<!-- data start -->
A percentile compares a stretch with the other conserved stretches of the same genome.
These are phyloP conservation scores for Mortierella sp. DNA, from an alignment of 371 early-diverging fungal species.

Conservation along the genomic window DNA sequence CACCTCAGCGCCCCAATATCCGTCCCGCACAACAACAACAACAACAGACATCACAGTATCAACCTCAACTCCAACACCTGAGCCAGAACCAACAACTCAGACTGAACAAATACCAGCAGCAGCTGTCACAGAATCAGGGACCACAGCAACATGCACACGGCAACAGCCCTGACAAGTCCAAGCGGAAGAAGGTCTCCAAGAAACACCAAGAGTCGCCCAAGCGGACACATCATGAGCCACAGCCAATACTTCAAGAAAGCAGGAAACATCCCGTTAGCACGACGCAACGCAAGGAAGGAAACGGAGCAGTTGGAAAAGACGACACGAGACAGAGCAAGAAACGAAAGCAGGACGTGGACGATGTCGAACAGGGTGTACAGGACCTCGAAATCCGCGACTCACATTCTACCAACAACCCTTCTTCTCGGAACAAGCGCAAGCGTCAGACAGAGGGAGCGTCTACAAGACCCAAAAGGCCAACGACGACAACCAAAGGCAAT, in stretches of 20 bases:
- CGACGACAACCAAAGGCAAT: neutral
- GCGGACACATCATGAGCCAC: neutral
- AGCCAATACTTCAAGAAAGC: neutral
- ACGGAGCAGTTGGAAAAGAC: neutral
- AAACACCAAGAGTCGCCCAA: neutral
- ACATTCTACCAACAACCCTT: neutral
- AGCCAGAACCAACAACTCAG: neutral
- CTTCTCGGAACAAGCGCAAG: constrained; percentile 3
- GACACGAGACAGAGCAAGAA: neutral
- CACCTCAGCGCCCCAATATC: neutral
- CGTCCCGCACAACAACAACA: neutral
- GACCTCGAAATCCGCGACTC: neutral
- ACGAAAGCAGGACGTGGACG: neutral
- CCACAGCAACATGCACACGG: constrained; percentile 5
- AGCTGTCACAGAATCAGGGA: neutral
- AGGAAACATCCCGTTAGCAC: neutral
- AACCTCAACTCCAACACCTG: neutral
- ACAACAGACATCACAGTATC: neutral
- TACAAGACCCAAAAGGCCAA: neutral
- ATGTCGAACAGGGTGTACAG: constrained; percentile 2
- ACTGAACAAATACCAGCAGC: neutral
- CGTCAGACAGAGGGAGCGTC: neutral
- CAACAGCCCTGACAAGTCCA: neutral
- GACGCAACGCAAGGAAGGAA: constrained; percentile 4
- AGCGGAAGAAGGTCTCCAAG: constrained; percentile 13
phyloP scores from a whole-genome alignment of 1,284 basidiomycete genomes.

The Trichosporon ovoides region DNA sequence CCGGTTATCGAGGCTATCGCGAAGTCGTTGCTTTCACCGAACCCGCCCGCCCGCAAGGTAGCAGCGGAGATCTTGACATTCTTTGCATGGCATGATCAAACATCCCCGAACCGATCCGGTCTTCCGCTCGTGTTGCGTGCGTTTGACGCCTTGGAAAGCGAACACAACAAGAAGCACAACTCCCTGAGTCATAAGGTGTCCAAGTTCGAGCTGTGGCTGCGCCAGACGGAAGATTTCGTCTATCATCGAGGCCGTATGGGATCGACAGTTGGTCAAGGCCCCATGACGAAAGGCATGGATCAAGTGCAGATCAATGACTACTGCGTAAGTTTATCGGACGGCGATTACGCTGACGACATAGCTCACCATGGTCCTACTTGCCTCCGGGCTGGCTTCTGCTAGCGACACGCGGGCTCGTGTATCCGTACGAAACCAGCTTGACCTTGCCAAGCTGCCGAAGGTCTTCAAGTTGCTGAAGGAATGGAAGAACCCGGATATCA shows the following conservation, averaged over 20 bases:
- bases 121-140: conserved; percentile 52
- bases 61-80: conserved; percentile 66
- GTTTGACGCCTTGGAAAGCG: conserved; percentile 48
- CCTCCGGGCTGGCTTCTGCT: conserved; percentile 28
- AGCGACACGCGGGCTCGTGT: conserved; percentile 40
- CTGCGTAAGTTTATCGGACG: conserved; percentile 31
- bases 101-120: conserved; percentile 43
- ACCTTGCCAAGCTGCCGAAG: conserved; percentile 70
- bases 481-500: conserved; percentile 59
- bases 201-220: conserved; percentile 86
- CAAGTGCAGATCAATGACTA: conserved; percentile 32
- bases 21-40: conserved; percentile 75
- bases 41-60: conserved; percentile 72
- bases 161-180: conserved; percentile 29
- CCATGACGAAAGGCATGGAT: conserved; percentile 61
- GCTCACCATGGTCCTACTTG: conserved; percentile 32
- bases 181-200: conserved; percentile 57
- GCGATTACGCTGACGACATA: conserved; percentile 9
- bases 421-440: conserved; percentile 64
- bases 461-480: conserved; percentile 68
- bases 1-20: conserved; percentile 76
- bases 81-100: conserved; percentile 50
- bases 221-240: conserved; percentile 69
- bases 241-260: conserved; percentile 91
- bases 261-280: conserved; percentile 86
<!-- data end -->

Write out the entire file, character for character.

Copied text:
A percentile compares a stretch with the other conserved stretches of the same genome.
These are phyloP conservation scores for Mortierella sp. DNA, from an alignment of 371 early-diverging fungal species.

Conservation along the genomic window DNA sequence CACCTCAGCGCCCCAATATCCGTCCCGCACAACAACAACAACAACAGACATCACAGTATCAACCTCAACTCCAACACCTGAGCCAGAACCAACAACTCAGACTGAACAAATACCAGCAGCAGCTGTCACAGAATCAGGGACCACAGCAACATGCACACGGCAACAGCCCTGACAAGTCCAAGCGGAAGAAGGTCTCCAAGAAACACCAAGAGTCGCCCAAGCGGACACATCATGAGCCACAGCCAATACTTCAAGAAAGCAGGAAACATCCCGTTAGCACGACGCAACGCAAGGAAGGAAACGGAGCAGTTGGAAAAGACGACACGAGACAGAGCAAGAAACGAAAGCAGGACGTGGACGATGTCGAACAGGGTGTACAGGACCTCGAAATCCGCGACTCACATTCTACCAACAACCCTTCTTCTCGGAACAAGCGCAAGCGTCAGACAGAGGGAGCGTCTACAAGACCCAAAAGGCCAACGACGACAACCAAAGGCAAT, in stretches of 20 bases:
- CGACGACAACCAAAGGCAAT: neutral
- GCGGACACATCATGAGCCAC: neutral
- AGCCAATACTTCAAGAAAGC: neutral
- ACGGAGCAGTTGGAAAAGAC: neutral
- AAACACCAAGAGTCGCCCAA: neutral
- ACATTCTACCAACAACCCTT: neutral
- AGCCAGAACCAACAACTCAG: neutral
- CTTCTCGGAACAAGCGCAAG: constrained; percentile 3
- GACACGAGACAGAGCAAGAA: neutral
- CACCTCAGCGCCCCAATATC: neutral
- CGTCCCGCACAACAACAACA: neutral
- GACCTCGAAATCCGCGACTC: neutral
- ACGAAAGCAGGACGTGGACG: neutral
- CCACAGCAACATGCACACGG: constrained; percentile 5
- AGCTGTCACAGAATCAGGGA: neutral
- AGGAAACATCCCGTTAGCAC: neutral
- AACCTCAACTCCAACACCTG: neutral
- ACAACAGACATCACAGTATC: neutral
- TACAAGACCCAAAAGGCCAA: neutral
- ATGTCGAACAGGGTGTACAG: constrained; percentile 2
- ACTGAACAAATACCAGCAGC: neutral
- CGTCAGACAGAGGGAGCGTC: neutral
- CAACAGCCCTGACAAGTCCA: neutral
- GACGCAACGCAAGGAAGGAA: constrained; percentile 4
- AGCGGAAGAAGGTCTCCAAG: constrained; percentile 13
phyloP scores from a whole-genome alignment of 1,284 basidiomycete genomes.

The Trichosporon ovoides region DNA sequence CCGGTTATCGAGGCTATCGCGAAGTCGTTGCTTTCACCGAACCCGCCCGCCCGCAAGGTAGCAGCGGAGATCTTGACATTCTTTGCATGGCATGATCAAACATCCCCGAACCGATCCGGTCTTCCGCTCGTGTTGCGTGCGTTTGACGCCTTGGAAAGCGAACACAACAAGAAGCACAACTCCCTGAGTCATAAGGTGTCCAAGTTCGAGCTGTGGCTGCGCCAGACGGAAGATTTCGTCTATCATCGAGGCCGTATGGGATCGACAGTTGGTCAAGGCCCCATGACGAAAGGCATGGATCAAGTGCAGATCAATGACTACTGCGTAAGTTTATCGGACGGCGATTACGCTGACGACATAGCTCACCATGGTCCTACTTGCCTCCGGGCTGGCTTCTGCTAGCGACACGCGGGCTCGTGTATCCGTACGAAACCAGCTTGACCTTGCCAAGCTGCCGAAGGTCTTCAAGTTGCTGAAGGAATGGAAGAACCCGGATATCA shows the following conservation, averaged over 20 bases:
- bases 121-140: conserved; percentile 52
- bases 61-80: conserved; percentile 66
- GTTTGACGCCTTGGAAAGCG: conserved; percentile 48
- CCTCCGGGCTGGCTTCTGCT: conserved; percentile 28
- AGCGACACGCGGGCTCGTGT: conserved; percentile 40
- CTGCGTAAGTTTATCGGACG: conserved; percentile 31
- bases 101-120: conserved; percentile 43
- ACCTTGCCAAGCTGCCGAAG: conserved; percentile 70
- bases 481-500: conserved; percentile 59
- bases 201-220: conserved; percentile 86
- CAAGTGCAGATCAATGACTA: conserved; percentile 32
- bases 21-40: conserved; percentile 75
- bases 41-60: conserved; percentile 72
- bases 161-180: conserved; percentile 29
- CCATGACGAAAGGCATGGAT: conserved; percentile 61
- GCTCACCATGGTCCTACTTG: conserved; percentile 32
- bases 181-200: conserved; percentile 57
- GCGATTACGCTGACGACATA: conserved; percentile 9
- bases 421-440: conserved; percentile 64
- bases 461-480: conserved; percentile 68
- bases 1-20: conserved; percentile 76
- bases 81-100: conserved; percentile 50
- bases 221-240: conserved; percentile 69
- bases 241-260: conserved; percentile 91
- bases 261-280: conserved; percentile 86